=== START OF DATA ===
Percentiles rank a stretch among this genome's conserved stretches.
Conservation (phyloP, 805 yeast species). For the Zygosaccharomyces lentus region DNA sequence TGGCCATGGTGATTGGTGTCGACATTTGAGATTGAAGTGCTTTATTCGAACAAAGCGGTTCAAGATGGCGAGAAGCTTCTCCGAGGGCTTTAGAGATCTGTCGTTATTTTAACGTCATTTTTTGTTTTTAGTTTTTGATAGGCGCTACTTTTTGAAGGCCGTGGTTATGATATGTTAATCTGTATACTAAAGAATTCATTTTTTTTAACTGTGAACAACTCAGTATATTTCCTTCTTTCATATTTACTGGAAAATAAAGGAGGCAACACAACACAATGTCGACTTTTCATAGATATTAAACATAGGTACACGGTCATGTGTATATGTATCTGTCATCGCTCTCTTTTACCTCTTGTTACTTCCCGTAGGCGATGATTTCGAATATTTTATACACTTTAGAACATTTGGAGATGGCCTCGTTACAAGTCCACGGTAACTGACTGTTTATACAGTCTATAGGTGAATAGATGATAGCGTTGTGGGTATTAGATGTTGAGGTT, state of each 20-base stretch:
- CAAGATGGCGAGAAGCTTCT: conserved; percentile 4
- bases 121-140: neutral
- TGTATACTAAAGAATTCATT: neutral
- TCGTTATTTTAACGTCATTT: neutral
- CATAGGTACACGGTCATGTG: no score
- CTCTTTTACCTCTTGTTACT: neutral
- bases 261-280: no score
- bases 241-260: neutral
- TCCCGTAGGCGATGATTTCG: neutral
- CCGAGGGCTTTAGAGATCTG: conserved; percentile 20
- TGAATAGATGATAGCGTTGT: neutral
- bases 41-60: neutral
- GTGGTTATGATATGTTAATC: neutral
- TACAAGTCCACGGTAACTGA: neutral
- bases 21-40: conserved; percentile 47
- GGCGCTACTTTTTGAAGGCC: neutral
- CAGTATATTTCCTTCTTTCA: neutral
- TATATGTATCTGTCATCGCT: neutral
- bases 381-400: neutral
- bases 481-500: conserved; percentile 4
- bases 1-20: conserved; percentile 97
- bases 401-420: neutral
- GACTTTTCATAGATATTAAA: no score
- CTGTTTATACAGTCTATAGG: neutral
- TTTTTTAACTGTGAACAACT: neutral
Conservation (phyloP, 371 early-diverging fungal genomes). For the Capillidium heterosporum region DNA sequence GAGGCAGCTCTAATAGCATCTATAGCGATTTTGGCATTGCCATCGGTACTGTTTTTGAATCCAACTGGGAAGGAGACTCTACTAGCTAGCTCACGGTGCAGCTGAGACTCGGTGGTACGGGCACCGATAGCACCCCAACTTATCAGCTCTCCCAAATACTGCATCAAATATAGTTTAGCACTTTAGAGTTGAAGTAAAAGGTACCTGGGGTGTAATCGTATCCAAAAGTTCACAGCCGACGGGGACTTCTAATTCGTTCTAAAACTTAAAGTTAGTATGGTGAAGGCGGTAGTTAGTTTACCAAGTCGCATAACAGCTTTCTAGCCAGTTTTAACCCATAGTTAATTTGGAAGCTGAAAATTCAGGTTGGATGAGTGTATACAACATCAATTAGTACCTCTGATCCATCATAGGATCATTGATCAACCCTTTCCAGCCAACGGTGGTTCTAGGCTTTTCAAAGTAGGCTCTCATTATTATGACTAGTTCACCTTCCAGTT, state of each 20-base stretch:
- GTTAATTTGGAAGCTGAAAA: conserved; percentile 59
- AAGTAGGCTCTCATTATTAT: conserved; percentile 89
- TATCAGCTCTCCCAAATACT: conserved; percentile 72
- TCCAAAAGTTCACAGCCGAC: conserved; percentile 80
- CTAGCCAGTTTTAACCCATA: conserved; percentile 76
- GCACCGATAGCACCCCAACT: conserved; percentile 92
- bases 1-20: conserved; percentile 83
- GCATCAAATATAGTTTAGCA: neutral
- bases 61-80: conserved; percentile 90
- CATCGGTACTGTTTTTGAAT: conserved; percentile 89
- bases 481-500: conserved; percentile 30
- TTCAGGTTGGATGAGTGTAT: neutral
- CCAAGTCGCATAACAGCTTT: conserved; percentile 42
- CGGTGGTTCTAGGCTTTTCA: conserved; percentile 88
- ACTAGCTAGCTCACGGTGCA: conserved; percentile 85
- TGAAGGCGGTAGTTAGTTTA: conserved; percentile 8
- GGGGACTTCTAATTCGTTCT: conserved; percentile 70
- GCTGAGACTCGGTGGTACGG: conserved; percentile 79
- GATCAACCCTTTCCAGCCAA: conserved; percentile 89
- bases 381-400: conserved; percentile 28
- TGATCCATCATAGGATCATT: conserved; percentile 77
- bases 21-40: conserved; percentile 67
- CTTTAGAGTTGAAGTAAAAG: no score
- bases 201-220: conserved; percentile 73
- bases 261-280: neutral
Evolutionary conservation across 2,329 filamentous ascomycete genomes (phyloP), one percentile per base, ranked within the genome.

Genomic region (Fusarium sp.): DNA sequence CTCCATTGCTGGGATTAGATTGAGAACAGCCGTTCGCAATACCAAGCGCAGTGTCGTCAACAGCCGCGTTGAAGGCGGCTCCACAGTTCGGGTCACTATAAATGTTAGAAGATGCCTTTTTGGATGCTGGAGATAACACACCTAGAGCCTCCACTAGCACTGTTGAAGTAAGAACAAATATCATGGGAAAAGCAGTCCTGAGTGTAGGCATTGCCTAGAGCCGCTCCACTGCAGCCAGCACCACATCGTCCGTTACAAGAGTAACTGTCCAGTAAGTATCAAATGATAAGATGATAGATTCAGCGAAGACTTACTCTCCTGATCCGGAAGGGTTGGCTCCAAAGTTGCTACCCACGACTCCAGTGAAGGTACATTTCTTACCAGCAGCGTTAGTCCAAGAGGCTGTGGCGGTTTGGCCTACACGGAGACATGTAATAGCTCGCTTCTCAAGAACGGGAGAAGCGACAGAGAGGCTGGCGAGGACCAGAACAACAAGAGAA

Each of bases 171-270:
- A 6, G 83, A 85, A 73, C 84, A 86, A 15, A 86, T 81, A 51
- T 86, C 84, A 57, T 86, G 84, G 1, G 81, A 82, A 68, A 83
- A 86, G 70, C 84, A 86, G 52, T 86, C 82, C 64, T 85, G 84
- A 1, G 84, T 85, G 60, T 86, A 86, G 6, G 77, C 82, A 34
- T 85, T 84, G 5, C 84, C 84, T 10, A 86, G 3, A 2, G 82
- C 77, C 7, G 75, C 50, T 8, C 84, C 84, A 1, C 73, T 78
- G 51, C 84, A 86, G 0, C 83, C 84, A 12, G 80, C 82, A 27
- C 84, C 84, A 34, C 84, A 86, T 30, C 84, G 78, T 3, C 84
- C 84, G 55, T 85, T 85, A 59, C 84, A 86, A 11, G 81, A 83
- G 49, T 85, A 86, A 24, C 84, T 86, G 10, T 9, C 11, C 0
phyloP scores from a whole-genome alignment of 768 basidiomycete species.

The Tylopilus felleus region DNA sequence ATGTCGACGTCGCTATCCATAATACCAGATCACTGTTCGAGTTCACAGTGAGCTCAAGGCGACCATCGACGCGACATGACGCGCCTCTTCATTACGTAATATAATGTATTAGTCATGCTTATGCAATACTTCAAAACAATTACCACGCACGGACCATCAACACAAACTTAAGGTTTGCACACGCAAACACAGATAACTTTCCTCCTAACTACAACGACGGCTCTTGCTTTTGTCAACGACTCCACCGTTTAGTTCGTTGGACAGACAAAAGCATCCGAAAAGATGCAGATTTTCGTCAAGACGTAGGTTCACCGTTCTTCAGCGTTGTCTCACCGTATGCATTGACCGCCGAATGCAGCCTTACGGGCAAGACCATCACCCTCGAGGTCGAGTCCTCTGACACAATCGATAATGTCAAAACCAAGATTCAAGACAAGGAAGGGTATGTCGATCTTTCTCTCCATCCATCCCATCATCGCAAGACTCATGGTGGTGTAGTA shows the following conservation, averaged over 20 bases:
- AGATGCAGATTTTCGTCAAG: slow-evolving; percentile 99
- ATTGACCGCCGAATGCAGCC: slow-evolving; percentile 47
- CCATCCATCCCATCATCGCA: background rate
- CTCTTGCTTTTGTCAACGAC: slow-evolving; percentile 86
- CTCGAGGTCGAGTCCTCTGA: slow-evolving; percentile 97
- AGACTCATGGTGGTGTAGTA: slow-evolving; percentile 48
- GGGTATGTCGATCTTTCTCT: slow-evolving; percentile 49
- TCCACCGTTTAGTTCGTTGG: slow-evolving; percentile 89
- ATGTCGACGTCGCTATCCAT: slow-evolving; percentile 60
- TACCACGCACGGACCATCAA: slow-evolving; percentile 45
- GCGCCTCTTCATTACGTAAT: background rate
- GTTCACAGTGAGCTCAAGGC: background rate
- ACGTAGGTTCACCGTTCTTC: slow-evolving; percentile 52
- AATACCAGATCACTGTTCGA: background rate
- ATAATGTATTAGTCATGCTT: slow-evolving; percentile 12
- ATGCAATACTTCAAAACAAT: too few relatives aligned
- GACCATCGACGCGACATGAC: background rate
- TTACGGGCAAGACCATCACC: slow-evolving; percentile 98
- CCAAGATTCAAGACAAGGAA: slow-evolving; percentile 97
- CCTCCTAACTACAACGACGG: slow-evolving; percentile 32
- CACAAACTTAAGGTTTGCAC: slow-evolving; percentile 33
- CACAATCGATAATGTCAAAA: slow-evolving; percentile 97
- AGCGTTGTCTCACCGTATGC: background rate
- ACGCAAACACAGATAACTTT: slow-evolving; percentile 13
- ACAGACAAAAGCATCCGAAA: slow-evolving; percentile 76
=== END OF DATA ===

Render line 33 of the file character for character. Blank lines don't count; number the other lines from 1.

- CTAGCCAGTTTTAACCCATA: conserved; percentile 76